You could walk by the new Diana Center at Barnard College without noticing it.
That’s good news: here’s a seven-story glass box wedged into a tiny four-acre campus crammed with brick-and-stone Ivy League knockoffs.
Barnard, the 2,300-student, 120-year-old women’s college, did not merely replace its student center, a concrete pillbox that symbolized the need to ward off the menace of New York in the declining 1960s.
This new Diana Center is meant to engage with the life of the city along a stretch of scrappy Broadway with Parisian pretensions that runs up to Barnard from 72nd Street. (The name evokes the Roman goddess considered a protector of women, while honoring lead donor Diana T. Vagelos, who, with her husband Roy, made a $15 million gift.)
The new $70 million center, which opened Feb. 3, is almost five times the size of the old one, but its long, wedge-shaped form makes Lehman Lawn, Barnard’s only bit of green, feel more generous. Its angled campus-side wall extends the lawn in a terrace to the stout bulk of Milbank Hall, which anchors the north end of the campus, but which was obscured by the old student center.
Wife and husband architects Marion Weiss and Michael Manfredi wrestled an unwieldy mix of requirements into the glass-wrapped seven stories. This isn’t the sleek, chilly surface of modernist cliche.
Most of the glass panels are coppery toned and softly opaque. The color seeps into polished clear panels, where it wispily dissolves. It’s just an etched pattern, but you might think wood shutters had been left standing partly open inside. The illusion evokes the comfortable texture of the surrounding brick and carved stone without imitating its lifeless stolidity.
On the Broadway side, four high salons stair-step up the length of the building, opening a dramatic diagonal vista. Only clear glass panels divide a cafe at ground level (that spills out to the lawn) from the dining room one level up, then a reading room and gallery at the top.
Fort Barnard has lowered its defenses in lovely contrast to Columbia University’s brawny neo-Renaissance fortifications across the street.
On the Diana’s inward-facing side, wedges of clear glass pop out of the coppery box, showing off stairways that weave like waterfalls around classrooms, studios, offices and student clubs. The stairs empty into ponds of informal gathering space at each level, aglow with daylight pinstriped by the etched glass that wraps the inner walls of the salons.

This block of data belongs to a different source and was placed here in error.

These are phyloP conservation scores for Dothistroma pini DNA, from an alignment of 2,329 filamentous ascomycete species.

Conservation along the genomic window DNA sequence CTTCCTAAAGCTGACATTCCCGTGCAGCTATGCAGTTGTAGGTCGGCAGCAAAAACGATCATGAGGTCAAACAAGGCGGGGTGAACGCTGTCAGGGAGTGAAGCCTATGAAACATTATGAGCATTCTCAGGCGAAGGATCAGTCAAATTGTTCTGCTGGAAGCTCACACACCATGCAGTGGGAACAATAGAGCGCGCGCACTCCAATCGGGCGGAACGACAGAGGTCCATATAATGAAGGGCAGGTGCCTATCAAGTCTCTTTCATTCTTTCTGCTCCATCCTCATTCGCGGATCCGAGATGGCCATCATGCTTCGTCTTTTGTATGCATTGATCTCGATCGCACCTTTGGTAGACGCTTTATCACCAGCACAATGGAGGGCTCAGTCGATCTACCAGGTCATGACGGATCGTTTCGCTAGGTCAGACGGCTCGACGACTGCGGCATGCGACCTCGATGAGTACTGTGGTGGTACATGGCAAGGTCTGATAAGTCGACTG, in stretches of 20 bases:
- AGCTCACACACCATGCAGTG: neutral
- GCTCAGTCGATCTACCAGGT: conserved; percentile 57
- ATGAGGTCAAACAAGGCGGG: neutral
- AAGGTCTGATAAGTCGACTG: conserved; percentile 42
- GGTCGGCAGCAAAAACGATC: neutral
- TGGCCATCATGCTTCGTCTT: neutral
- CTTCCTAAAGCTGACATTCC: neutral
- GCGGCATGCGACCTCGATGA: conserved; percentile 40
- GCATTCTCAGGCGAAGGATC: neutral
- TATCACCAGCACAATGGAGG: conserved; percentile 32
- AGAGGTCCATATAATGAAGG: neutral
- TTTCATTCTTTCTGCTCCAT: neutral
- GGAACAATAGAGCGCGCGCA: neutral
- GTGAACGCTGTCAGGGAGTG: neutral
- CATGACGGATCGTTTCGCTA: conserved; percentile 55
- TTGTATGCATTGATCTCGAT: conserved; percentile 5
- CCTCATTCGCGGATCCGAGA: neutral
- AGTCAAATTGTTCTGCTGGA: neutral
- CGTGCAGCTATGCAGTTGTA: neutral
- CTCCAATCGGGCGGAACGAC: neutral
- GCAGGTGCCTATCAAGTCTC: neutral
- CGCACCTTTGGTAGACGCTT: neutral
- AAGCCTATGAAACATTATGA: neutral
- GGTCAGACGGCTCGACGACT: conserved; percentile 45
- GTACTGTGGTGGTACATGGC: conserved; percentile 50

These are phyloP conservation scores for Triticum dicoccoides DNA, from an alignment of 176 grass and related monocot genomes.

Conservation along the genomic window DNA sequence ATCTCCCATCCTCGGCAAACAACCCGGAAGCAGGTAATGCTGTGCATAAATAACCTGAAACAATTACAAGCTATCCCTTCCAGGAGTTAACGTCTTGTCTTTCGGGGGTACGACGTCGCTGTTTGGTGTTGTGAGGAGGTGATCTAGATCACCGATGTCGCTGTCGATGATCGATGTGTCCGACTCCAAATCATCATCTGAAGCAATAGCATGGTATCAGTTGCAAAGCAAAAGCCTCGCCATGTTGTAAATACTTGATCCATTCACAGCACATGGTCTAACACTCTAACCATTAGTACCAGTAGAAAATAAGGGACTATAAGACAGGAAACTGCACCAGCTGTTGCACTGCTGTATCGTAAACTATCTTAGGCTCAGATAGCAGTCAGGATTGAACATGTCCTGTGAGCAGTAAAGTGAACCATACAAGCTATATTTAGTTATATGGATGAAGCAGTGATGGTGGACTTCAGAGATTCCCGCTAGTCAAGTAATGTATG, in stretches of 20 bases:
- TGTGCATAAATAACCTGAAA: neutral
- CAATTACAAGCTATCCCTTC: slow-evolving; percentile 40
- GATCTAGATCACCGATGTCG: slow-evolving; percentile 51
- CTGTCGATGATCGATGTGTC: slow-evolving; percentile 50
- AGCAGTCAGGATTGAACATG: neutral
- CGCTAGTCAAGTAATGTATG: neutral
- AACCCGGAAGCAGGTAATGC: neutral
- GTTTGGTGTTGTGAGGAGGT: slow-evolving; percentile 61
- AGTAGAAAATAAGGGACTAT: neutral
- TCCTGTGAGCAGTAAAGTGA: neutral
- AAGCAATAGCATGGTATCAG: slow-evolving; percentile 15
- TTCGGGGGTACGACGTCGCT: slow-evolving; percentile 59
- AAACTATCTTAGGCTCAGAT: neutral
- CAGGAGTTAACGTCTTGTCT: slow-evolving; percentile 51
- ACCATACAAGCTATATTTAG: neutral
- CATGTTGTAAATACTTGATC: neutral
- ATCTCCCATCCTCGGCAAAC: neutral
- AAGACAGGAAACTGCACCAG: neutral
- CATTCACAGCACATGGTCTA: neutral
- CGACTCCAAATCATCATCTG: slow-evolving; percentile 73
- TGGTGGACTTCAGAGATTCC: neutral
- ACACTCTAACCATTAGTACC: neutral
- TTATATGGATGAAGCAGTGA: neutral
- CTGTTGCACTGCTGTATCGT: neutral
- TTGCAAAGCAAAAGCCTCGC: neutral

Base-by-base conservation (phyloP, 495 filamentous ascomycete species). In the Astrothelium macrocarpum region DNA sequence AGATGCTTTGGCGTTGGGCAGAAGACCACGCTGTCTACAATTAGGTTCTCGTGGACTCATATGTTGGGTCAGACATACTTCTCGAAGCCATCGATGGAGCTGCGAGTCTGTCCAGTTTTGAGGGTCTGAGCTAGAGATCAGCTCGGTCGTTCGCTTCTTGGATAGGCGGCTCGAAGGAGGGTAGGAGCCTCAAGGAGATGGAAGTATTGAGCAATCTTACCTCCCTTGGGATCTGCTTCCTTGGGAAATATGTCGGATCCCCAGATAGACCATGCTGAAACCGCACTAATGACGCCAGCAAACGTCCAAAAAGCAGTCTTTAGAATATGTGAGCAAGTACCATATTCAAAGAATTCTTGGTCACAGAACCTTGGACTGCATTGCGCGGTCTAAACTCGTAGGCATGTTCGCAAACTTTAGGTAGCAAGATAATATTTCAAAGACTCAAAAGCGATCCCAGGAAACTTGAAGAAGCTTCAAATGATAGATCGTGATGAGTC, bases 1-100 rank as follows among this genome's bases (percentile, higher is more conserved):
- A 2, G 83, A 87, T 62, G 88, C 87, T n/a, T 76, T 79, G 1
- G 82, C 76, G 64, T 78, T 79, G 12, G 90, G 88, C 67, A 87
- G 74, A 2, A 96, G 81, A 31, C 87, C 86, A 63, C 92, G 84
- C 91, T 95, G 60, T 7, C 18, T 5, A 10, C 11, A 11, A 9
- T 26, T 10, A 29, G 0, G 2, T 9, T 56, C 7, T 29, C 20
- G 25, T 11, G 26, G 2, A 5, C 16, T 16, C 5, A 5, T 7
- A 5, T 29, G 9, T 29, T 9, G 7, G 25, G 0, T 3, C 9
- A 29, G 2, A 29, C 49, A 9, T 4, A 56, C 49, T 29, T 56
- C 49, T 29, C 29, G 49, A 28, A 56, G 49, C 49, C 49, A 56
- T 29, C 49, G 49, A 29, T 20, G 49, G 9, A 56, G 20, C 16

Weiss and Manfredi encourage an easy sociability by mixing rather than neatly separating disciplines. They tucked a general-use classroom up high, near the architecture studio.
Environmental-education students tend roof plantings. Dance and theater mavens share a 100-seat black box theater underground. A basement wood-paneled oval, called the Forum, hosts parties when it is not seating 500 for lectures and discussions. The Diana Center begs comparison to 41 Cooper Square, the aggressively undulating building by Morphosis that the Cooper Union opened in the East Village last year.
Both take aim at the problem of tall academic buildings that smother social spontaneity as they convey people mechanistically on elevators and down bleak hallways to their designated slot.
At Cooper, an elaborately expressionistic stair lunges to and fro from one department to the next like an architectural bull in a China shop. This roguery is exciting, while the Diana Center’s low-key invitation grows on you. It enfolds its rich experiences in radiance rather than theatricality.
Below the Radar
I’m not surprised. In Seattle, Weiss and Manfredi created an Olympic Sculpture Park that took the city skyline, gorgeous harbor views, a railroad trunk line, and a busy arterial and effortlessly united them into a place that’s great for looking at art.
The Diana Center so clearly belongs at Barnard that it is easy to take it for granted, which may be why Weiss and Manfredi fly below the celebrity-architect radar. I don’t know how they do it, except to suspect, as a teacher with Buddhist leanings once told me, “you must sometimes strive to be non-striving.”
(James S. Russell is Bloomberg’s U.S. architecture critic. The opinions expressed are his own.)